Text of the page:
Thursday, March 28, 2013

Test Card Ω



A few weeks ago I was told, "Hey baby, you'd dig it the most" in the manner of one Vincent Vega by our esteemed Mercator Lucis and was sent a link to a blog. That blog is called Scarfolk, and I indeed did dig it the most. Since it seems virtually impossible to explain why it rings cherries with me so resonantly, I'll let the creator of the blog do it for me:
Scarfolk is a town in North West England that did not progress beyond 1979. Instead, the entire decade of the 1970s loops ad infinitum. Here in Scarfolk, pagan rituals blend seamlessly with science; hauntology is a compulsory subject at school, and everyone must be in bed by 8pm because they are perpetually running a slight fever.
Yeah, okay, that's all me. Let's leave aside the entry-level 70s UK Uncanny of the Test Card Girl so shamelessly exploited by Life on Mars, and let's leave aside the childhood memories of Doctor Who episodes set in deserted villages where strange things are afoot and Cold War-era military-scientific edifices loom in the background. Let's even leave aside things like The Red Riding Trilogy, in which the dark grey British 70s explode in a blossom of blood and madness, lit only by dim fluorescent bulbs in dingy police stations. And let's forget the episode of Electric Dreams I watched with my British wife that stated only half of British households at the outset of the 70s had a telephone and most did not have a freezer and which allowed me more fodder for "don't you know there's a war on still" jokes for years to come.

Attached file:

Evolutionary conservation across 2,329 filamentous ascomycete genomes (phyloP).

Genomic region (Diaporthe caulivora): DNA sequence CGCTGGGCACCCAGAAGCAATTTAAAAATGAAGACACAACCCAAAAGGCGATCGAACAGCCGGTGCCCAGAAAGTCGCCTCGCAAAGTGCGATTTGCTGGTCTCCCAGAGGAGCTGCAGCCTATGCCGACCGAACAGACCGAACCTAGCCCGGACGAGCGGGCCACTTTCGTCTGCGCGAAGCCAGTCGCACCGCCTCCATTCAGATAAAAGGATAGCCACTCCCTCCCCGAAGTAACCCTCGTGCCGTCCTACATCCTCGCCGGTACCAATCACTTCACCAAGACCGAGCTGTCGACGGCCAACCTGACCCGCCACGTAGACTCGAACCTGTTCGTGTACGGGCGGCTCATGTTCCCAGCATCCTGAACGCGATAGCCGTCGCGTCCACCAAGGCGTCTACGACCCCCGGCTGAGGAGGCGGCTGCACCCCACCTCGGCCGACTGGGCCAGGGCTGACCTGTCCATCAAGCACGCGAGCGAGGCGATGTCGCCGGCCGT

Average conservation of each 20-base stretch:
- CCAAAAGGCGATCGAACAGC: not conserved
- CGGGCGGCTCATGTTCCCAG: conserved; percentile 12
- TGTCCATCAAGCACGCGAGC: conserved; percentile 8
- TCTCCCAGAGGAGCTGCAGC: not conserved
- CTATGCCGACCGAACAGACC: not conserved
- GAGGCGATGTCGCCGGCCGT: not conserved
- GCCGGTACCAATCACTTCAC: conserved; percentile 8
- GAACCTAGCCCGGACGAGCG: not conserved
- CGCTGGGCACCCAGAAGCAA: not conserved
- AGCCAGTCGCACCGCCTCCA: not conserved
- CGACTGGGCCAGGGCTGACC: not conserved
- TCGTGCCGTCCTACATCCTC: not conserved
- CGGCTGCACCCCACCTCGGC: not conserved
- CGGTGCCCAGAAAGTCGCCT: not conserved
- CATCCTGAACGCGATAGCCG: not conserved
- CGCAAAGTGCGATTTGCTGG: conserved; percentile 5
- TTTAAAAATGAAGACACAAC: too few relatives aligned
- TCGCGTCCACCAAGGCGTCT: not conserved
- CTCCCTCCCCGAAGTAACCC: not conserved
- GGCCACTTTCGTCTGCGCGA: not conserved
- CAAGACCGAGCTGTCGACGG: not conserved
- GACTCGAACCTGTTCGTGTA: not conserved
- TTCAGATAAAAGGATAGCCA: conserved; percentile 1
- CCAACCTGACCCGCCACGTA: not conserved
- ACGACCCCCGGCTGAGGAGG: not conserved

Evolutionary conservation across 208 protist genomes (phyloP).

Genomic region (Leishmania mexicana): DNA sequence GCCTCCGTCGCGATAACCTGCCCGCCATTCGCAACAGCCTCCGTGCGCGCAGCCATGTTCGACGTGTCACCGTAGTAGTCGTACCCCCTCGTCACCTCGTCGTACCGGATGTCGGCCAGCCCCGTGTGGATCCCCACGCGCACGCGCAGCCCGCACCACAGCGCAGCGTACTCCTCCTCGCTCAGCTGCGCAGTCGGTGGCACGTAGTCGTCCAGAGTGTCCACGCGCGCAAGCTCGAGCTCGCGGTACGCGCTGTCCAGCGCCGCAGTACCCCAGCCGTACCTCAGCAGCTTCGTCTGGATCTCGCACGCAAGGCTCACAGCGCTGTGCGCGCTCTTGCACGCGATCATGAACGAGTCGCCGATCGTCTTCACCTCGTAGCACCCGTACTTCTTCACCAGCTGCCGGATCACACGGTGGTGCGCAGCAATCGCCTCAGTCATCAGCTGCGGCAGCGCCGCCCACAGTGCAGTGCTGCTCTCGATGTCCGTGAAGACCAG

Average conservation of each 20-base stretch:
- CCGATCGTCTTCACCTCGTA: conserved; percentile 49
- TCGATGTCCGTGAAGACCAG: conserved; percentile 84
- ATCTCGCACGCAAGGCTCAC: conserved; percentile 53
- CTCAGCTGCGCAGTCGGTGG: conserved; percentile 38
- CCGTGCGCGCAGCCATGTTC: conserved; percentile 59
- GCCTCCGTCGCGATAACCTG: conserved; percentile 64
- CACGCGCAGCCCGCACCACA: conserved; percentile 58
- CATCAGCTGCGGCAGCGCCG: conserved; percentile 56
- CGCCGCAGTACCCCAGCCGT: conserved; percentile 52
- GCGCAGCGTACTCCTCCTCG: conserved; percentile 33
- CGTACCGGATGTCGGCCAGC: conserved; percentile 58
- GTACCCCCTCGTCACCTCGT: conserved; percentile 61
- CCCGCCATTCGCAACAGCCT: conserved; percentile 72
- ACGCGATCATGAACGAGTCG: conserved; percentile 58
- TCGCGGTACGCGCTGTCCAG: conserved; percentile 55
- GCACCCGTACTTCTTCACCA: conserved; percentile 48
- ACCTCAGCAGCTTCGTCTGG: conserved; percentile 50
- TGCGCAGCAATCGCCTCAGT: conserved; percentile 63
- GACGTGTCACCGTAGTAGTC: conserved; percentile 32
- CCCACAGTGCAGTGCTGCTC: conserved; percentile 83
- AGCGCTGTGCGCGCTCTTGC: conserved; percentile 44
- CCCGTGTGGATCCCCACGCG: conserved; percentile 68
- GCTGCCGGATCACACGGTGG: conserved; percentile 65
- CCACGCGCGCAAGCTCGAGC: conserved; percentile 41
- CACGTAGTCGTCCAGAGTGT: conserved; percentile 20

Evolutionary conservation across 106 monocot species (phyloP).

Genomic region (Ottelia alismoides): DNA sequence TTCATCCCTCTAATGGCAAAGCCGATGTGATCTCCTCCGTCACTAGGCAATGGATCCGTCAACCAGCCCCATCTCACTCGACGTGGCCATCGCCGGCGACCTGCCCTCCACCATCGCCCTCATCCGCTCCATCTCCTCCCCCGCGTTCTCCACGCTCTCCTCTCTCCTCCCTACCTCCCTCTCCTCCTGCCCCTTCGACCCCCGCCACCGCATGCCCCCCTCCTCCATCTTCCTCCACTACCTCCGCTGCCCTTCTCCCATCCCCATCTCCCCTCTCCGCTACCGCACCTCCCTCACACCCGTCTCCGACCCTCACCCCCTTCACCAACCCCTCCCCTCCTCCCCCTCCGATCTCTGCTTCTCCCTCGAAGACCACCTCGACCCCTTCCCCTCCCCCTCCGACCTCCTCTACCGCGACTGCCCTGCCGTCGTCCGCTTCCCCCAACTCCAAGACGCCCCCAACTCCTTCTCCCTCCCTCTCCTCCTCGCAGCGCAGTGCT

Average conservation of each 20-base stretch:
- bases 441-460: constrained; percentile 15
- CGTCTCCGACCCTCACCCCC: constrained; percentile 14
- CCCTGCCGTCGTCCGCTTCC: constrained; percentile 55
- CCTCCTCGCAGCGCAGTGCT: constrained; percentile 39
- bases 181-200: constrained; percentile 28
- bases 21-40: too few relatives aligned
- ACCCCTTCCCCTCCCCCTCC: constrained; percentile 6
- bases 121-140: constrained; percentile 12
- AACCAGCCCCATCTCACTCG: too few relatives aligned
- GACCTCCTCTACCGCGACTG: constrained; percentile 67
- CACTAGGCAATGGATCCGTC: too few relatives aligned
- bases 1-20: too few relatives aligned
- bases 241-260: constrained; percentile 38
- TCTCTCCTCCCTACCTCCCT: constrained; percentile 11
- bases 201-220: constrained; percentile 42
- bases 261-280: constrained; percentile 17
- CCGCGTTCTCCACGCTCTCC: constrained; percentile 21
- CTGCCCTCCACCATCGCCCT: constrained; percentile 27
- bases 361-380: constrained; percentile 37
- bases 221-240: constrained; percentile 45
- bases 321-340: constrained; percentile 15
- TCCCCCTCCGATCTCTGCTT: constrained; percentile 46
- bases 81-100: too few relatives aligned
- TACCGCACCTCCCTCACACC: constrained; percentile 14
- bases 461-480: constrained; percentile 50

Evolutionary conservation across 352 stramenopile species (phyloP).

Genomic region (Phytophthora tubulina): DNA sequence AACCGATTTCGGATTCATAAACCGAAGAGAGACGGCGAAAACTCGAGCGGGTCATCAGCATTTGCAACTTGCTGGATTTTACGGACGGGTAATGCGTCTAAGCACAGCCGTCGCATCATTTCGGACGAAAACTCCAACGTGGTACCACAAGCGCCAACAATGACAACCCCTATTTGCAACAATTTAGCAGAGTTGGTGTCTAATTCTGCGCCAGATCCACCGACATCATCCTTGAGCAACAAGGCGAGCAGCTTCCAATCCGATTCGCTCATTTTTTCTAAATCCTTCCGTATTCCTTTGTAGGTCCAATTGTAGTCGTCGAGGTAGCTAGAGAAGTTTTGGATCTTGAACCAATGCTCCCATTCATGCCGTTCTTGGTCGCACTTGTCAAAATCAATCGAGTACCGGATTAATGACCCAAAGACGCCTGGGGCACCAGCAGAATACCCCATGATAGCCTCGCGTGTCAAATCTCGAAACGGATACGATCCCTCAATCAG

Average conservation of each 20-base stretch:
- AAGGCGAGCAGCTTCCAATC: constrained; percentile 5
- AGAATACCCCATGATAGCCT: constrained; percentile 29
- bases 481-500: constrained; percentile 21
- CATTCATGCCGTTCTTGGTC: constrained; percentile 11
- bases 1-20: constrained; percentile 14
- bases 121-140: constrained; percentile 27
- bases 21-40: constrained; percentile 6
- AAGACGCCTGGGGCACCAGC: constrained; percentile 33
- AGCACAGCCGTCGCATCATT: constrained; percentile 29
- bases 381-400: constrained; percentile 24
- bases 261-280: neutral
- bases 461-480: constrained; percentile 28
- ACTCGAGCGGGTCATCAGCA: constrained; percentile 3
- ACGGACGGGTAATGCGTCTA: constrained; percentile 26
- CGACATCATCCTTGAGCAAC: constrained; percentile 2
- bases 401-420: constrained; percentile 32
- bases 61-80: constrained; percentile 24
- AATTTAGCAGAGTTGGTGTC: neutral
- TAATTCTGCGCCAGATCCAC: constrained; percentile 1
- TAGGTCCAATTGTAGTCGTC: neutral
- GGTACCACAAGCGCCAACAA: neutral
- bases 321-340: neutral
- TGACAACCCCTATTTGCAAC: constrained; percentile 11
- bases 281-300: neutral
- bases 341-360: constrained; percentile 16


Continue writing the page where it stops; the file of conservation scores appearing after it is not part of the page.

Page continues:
Let's just concentrate on the gestalt of all these things being evoked together perfectly in Scarfolk.


I'd previously written about Electric Eden, which lovingly detailed the rise of British folk-rock and juxtaposed the ancient and the modern. Conveniently for our purposes, this rise happened in the 70s, when a revival of back-to-the-land was happening in many Western nations. The pagan past rises from the misty moors. Combine this with the exquisitely clunky state of technology in the decade and throw in a little bit of trademark British irony and humor and I think that's why Scarfolk works so well. That and the amazing evocation of the era's graphic design. That may just be the mortar that holds it all together.

So go check out Scarfolk. If you agree with me that Boards of Canada should be Renfusa's soundtrack, I think you'll like it and "get" it, too.

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